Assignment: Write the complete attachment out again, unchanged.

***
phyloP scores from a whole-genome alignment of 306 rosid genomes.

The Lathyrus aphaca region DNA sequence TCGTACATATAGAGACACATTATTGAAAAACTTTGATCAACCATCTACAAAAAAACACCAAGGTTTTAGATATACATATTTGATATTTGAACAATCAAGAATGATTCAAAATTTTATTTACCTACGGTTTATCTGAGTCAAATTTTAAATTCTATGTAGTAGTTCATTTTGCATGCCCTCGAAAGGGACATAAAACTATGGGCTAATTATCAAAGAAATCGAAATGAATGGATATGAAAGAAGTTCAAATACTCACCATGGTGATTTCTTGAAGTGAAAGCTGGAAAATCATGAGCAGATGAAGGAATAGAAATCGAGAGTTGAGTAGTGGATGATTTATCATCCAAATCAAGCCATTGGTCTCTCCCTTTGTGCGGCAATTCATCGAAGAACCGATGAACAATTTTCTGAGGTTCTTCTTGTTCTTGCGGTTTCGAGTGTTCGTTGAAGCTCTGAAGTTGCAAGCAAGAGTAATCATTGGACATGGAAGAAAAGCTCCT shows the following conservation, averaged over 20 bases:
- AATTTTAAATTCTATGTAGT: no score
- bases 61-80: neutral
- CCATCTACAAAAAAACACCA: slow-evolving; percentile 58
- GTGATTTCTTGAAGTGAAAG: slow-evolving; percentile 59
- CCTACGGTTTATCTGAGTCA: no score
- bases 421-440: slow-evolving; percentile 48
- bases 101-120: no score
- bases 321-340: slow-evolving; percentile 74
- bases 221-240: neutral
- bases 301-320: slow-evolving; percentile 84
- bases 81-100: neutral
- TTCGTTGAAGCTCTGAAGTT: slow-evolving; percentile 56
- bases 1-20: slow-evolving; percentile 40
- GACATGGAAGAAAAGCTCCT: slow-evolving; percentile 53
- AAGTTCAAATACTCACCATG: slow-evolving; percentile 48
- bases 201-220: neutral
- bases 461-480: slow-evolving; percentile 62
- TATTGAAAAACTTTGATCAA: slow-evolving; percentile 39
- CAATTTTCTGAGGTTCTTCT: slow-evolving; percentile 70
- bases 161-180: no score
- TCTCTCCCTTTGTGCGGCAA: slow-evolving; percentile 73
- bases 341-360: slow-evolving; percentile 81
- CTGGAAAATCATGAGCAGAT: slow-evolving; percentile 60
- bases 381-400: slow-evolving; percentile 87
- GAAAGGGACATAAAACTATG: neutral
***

phyloP scores from a whole-genome alignment of 306 rosid genomes.

The Lathyrus aphaca region DNA sequence TCGTACATATAGAGACACATTATTGAAAAACTTTGATCAACCATCTACAAAAAAACACCAAGGTTTTAGATATACATATTTGATATTTGAACAATCAAGAATGATTCAAAATTTTATTTACCTACGGTTTATCTGAGTCAAATTTTAAATTCTATGTAGTAGTTCATTTTGCATGCCCTCGAAAGGGACATAAAACTATGGGCTAATTATCAAAGAAATCGAAATGAATGGATATGAAAGAAGTTCAAATACTCACCATGGTGATTTCTTGAAGTGAAAGCTGGAAAATCATGAGCAGATGAAGGAATAGAAATCGAGAGTTGAGTAGTGGATGATTTATCATCCAAATCAAGCCATTGGTCTCTCCCTTTGTGCGGCAATTCATCGAAGAACCGATGAACAATTTTCTGAGGTTCTTCTTGTTCTTGCGGTTTCGAGTGTTCGTTGAAGCTCTGAAGTTGCAAGCAAGAGTAATCATTGGACATGGAAGAAAAGCTCCT shows the following conservation, averaged over 20 bases:
- AATTTTAAATTCTATGTAGT: no score
- bases 61-80: neutral
- CCATCTACAAAAAAACACCA: slow-evolving; percentile 58
- GTGATTTCTTGAAGTGAAAG: slow-evolving; percentile 59
- CCTACGGTTTATCTGAGTCA: no score
- bases 421-440: slow-evolving; percentile 48
- bases 101-120: no score
- bases 321-340: slow-evolving; percentile 74
- bases 221-240: neutral
- bases 301-320: slow-evolving; percentile 84
- bases 81-100: neutral
- TTCGTTGAAGCTCTGAAGTT: slow-evolving; percentile 56
- bases 1-20: slow-evolving; percentile 40
- GACATGGAAGAAAAGCTCCT: slow-evolving; percentile 53
- AAGTTCAAATACTCACCATG: slow-evolving; percentile 48
- bases 201-220: neutral
- bases 461-480: slow-evolving; percentile 62
- TATTGAAAAACTTTGATCAA: slow-evolving; percentile 39
- CAATTTTCTGAGGTTCTTCT: slow-evolving; percentile 70
- bases 161-180: no score
- TCTCTCCCTTTGTGCGGCAA: slow-evolving; percentile 73
- bases 341-360: slow-evolving; percentile 81
- CTGGAAAATCATGAGCAGAT: slow-evolving; percentile 60
- bases 381-400: slow-evolving; percentile 87
- GAAAGGGACATAAAACTATG: neutral